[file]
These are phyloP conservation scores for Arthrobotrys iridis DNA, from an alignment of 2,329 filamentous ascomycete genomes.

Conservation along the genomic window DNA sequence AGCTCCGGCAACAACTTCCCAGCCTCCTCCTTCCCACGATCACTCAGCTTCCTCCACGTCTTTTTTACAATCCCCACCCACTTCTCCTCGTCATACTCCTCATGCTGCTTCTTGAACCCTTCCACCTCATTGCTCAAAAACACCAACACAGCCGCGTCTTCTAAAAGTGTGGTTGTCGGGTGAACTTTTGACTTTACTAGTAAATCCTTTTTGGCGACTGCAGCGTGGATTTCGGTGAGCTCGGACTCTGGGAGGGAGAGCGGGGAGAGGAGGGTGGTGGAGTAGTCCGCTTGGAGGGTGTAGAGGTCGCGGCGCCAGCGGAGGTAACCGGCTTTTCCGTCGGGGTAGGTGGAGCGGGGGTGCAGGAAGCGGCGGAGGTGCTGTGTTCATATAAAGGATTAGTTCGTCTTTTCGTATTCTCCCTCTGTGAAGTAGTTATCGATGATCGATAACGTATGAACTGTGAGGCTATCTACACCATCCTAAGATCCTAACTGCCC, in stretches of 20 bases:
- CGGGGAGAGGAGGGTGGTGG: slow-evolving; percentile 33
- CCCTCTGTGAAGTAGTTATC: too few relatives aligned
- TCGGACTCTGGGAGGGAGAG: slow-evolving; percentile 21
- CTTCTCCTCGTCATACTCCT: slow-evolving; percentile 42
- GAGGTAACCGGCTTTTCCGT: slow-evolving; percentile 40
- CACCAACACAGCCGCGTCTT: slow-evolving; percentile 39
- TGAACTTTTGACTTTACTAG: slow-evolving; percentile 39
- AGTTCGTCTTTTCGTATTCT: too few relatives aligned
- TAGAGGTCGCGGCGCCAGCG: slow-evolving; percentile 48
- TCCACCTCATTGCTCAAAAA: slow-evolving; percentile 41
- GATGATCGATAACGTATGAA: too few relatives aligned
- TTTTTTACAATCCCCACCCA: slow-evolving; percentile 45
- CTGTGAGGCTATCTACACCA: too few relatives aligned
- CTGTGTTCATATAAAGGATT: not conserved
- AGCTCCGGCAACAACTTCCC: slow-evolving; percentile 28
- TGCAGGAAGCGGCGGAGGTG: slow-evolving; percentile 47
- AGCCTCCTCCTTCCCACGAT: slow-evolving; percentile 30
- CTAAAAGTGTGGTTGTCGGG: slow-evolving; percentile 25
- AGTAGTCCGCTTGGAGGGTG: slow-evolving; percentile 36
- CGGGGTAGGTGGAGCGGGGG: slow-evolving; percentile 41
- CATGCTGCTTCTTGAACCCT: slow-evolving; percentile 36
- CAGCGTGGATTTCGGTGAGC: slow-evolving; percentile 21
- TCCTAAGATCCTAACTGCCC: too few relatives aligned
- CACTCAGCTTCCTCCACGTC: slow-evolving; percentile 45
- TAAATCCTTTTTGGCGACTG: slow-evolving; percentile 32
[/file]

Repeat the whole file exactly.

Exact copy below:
These are phyloP conservation scores for Arthrobotrys iridis DNA, from an alignment of 2,329 filamentous ascomycete genomes.

Conservation along the genomic window DNA sequence AGCTCCGGCAACAACTTCCCAGCCTCCTCCTTCCCACGATCACTCAGCTTCCTCCACGTCTTTTTTACAATCCCCACCCACTTCTCCTCGTCATACTCCTCATGCTGCTTCTTGAACCCTTCCACCTCATTGCTCAAAAACACCAACACAGCCGCGTCTTCTAAAAGTGTGGTTGTCGGGTGAACTTTTGACTTTACTAGTAAATCCTTTTTGGCGACTGCAGCGTGGATTTCGGTGAGCTCGGACTCTGGGAGGGAGAGCGGGGAGAGGAGGGTGGTGGAGTAGTCCGCTTGGAGGGTGTAGAGGTCGCGGCGCCAGCGGAGGTAACCGGCTTTTCCGTCGGGGTAGGTGGAGCGGGGGTGCAGGAAGCGGCGGAGGTGCTGTGTTCATATAAAGGATTAGTTCGTCTTTTCGTATTCTCCCTCTGTGAAGTAGTTATCGATGATCGATAACGTATGAACTGTGAGGCTATCTACACCATCCTAAGATCCTAACTGCCC, in stretches of 20 bases:
- CGGGGAGAGGAGGGTGGTGG: slow-evolving; percentile 33
- CCCTCTGTGAAGTAGTTATC: too few relatives aligned
- TCGGACTCTGGGAGGGAGAG: slow-evolving; percentile 21
- CTTCTCCTCGTCATACTCCT: slow-evolving; percentile 42
- GAGGTAACCGGCTTTTCCGT: slow-evolving; percentile 40
- CACCAACACAGCCGCGTCTT: slow-evolving; percentile 39
- TGAACTTTTGACTTTACTAG: slow-evolving; percentile 39
- AGTTCGTCTTTTCGTATTCT: too few relatives aligned
- TAGAGGTCGCGGCGCCAGCG: slow-evolving; percentile 48
- TCCACCTCATTGCTCAAAAA: slow-evolving; percentile 41
- GATGATCGATAACGTATGAA: too few relatives aligned
- TTTTTTACAATCCCCACCCA: slow-evolving; percentile 45
- CTGTGAGGCTATCTACACCA: too few relatives aligned
- CTGTGTTCATATAAAGGATT: not conserved
- AGCTCCGGCAACAACTTCCC: slow-evolving; percentile 28
- TGCAGGAAGCGGCGGAGGTG: slow-evolving; percentile 47
- AGCCTCCTCCTTCCCACGAT: slow-evolving; percentile 30
- CTAAAAGTGTGGTTGTCGGG: slow-evolving; percentile 25
- AGTAGTCCGCTTGGAGGGTG: slow-evolving; percentile 36
- CGGGGTAGGTGGAGCGGGGG: slow-evolving; percentile 41
- CATGCTGCTTCTTGAACCCT: slow-evolving; percentile 36
- CAGCGTGGATTTCGGTGAGC: slow-evolving; percentile 21
- TCCTAAGATCCTAACTGCCC: too few relatives aligned
- CACTCAGCTTCCTCCACGTC: slow-evolving; percentile 45
- TAAATCCTTTTTGGCGACTG: slow-evolving; percentile 32